If your child cannot go to sleep because they are anxious, a variety of relaxation techniques can be used as they are winding down to sleep such as calming music or breathing exercises. If your child cannot sleep because they are anxious, acknowledge their concerns and offer to talk to them about it in the morning. You may also like to encourage your child to write or draw what they are worried about .
The period between birth and 5 years old represents a transition from biphasic sleep (sleeping at night and during the day) to monophasic sleep patterns (night-time only sleep) . One systematic review on 26 research articles on the effects of napping, found that beyond 2 years of age, napping is significantly associated with later night sleep onset, reduced sleep quality and duration .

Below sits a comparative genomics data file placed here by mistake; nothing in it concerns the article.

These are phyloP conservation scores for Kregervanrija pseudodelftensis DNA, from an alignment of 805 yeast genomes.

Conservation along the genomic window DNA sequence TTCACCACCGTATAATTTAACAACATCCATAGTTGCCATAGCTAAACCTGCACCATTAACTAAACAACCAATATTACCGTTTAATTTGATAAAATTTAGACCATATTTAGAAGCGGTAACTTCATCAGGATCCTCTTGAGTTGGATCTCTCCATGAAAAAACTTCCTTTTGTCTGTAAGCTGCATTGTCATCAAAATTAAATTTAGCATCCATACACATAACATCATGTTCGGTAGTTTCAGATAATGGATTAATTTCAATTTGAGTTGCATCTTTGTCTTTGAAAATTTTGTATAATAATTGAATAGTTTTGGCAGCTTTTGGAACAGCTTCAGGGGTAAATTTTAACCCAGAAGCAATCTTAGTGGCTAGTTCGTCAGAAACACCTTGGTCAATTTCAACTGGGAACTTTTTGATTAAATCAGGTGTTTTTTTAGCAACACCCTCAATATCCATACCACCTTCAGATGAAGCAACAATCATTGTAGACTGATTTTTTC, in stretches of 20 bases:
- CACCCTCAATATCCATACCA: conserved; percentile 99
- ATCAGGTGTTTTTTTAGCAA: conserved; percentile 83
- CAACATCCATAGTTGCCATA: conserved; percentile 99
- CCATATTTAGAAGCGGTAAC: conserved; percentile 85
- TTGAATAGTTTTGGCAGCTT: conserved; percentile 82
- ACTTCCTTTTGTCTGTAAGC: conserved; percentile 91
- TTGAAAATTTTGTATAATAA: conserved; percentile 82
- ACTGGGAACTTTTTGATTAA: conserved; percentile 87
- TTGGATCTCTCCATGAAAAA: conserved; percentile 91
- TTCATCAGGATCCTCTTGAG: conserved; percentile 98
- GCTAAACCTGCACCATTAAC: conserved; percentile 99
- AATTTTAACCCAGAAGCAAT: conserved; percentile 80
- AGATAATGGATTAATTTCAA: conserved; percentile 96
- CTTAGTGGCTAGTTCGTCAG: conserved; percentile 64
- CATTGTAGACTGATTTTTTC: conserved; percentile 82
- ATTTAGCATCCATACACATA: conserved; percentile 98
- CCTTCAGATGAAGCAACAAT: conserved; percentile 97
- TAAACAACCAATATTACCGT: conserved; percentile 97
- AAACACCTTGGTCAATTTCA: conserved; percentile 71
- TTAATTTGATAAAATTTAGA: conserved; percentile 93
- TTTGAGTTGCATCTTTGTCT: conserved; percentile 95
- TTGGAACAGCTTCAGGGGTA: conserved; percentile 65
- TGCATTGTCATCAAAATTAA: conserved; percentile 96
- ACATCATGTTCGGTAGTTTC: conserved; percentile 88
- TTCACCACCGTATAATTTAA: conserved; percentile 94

Sunlight plays an important role in regulating circadian rhythm, as it helps to control the production of melatonin . Sun exposure therefore has a large role in determining when we go to sleep [29-30].
This could be your partner, a friend, or your doctor. Implementing strategies to help your kids sleep can be physically and mentally draining. If you are partnered, get on the same page about how you want to manage your child’s sleep. This can ensure consistency in parenting and prevent you from sending your child mixed messages. Look after yourself. If your child is protesting and you feel on the verge of a breakdown, remove yourself and take time to calm down before you re-enter the situation.
Sleep is vitally important for our bodies and mind. Achieving a good quality, natural sleep leaves us feeling recharged and ready to tackle the day ahead. For most of us, implementing an effective sleep routine and using natural sleep aids can be very effective in inducing sleep. Having said that, sleeping problems are multifactorial and if you believe you might have an undiagnosed sleeping condition, it is useful to go to your doctor to discuss your options. Sleep better for a better you!